In the context of the European crisis of the Left, Bulgaria is no exception, although it is easy for anyone to be mistaken that the BSP is the possible left-wing alternative for the moment. What the BSP represents is more about the right discourse, and the party itself is a party of the oligarchs of the former nomenclature and its capitalist interests. It’s absolutely harmful and dangerous that still many people are identifying BSP as the only possible left in Bulgaria. That kills the possibility for new left perspectives out of the historical baggage of BSP, which they failed to use properly and threw it away.

It is the disappointment from the BSP and the need for a genuine modern left alternative that gives the party of the Bulgarian Left a chance – the only opportunity for progressive, anti-fascist, anti-capitalist and feminist ideas, actions and messages. The party of the Bulgarian Left is a member of the European Left since 2010. The conservative picture, which hardens our political context more and more, outlines the need for a new political alternative – social, solidary, sharing hope to the disillusioned in the transition for more than 30 years. The Bulgarian Left party has the chance to be this new project. What we need, however, is to legitimize a united left front, collaborations, partnerships, actions and joint actions with organizations that have proven their work in fighting inequality and fighting for more justice. The Bulgarian Left sought unification for the European elections with non-party organizations such as Solidarna Bulgaria, Collective for Public Interventions, the analytical internet portal “Barricada”, etc. to work together to build a political space that would resist the lack of social projects in the Bulgarian politics and to return the left-wing electorate where it should be. Any such start is complicated and difficult, and it is likely that there will be no results yet, but it was important to realize that in order to achieve a common goal there should be no division of camps but a common front. It is time to resist the neoliberal attacks with the only thing that could save our country and all of Europe – a social project for all citizens.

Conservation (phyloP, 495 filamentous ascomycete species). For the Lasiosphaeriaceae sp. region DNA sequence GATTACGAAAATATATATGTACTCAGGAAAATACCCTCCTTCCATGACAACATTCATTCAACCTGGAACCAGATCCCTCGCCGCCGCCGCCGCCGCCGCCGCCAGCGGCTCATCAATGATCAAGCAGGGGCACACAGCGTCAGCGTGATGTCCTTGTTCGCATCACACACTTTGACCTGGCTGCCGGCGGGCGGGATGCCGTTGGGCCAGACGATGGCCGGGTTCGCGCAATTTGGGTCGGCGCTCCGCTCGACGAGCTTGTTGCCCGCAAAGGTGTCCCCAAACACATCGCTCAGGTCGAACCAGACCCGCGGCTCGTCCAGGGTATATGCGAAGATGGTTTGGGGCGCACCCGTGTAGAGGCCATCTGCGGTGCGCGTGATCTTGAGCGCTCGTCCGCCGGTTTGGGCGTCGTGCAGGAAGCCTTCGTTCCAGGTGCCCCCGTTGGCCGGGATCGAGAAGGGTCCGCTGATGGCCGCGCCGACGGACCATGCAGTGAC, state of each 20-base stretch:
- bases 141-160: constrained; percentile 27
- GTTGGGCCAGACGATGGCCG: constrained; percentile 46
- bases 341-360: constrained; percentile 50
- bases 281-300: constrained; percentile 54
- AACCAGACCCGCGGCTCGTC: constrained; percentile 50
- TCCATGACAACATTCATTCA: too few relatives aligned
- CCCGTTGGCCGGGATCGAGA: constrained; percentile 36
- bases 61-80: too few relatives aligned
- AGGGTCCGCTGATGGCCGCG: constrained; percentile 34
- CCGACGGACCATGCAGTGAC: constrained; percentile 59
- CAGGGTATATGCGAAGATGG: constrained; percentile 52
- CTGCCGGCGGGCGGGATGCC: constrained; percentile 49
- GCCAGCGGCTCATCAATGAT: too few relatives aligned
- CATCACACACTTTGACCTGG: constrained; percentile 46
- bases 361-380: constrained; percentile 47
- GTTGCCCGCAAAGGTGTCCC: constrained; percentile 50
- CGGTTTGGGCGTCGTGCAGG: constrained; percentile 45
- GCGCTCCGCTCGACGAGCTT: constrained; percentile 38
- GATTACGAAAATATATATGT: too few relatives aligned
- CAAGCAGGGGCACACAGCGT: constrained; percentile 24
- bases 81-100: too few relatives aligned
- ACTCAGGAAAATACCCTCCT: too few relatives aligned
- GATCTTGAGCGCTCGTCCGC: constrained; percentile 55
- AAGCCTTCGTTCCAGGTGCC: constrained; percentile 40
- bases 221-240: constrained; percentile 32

Cover photo source: Reuters/Stoyan Nenov ©Reuters